Women, Quotas and Politics

Date: June 15, 2010
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In the autumn of 2003, Rwanda unexpectedly surpassed Sweden as the number one country in the world in terms of women’s parliamentary representation. In the election to the newly constituted Rwandan parliament, women received 48.8 percent of the seats as opposed to 45.3 percent in Sweden. Having gathered data on the use of quotas globally, it is time to formulate new research questions. The use of electoral gender quotas challenges our ideas and theories about the relationship between women’s political representation and their socio-economic position, since quotas may lead to unprecedented historical leaps in women’s representation without simultaneous changes in women’s socio-economic position.

In this book we will argue that a country’s image in the international community is of growing importance today. This aspect of globalization has increased the opportunities for women’s movements to play the international card in their lobbying on the national level.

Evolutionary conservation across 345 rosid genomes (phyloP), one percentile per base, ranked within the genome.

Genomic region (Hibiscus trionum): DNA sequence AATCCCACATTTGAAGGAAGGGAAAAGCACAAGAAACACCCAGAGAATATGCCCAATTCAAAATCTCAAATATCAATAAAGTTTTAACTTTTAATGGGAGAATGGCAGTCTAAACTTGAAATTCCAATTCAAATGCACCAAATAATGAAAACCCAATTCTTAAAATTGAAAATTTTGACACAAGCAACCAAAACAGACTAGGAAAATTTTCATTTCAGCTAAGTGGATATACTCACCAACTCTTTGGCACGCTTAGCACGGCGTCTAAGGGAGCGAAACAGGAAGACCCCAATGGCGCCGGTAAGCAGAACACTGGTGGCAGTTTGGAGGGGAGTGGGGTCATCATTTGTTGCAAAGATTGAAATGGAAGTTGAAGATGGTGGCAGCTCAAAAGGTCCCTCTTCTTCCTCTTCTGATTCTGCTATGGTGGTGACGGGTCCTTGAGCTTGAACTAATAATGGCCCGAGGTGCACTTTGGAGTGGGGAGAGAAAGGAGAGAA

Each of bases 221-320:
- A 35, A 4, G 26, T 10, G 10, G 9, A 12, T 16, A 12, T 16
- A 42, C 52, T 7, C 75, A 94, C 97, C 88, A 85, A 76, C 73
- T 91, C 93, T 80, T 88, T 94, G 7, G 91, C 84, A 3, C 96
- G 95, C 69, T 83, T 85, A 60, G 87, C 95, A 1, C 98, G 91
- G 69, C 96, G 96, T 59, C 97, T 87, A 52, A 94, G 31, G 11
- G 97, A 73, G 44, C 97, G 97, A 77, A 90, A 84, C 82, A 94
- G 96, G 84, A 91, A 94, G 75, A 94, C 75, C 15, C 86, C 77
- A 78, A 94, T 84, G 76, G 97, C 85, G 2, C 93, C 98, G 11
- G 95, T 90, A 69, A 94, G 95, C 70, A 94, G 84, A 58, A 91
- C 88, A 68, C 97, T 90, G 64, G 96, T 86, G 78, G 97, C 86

In this introduction recent discursive changes involving women’s political representation are discussed. This is followed by a discussion of the theoretical framework for analyzing electoral gender quotas and definitions of various types of electoral gender quotas. Lastly, the research design and contents of this book are presented.

ISBN: 0-415-42968-4
Publisher: Routledge
Year of Publication: 2006

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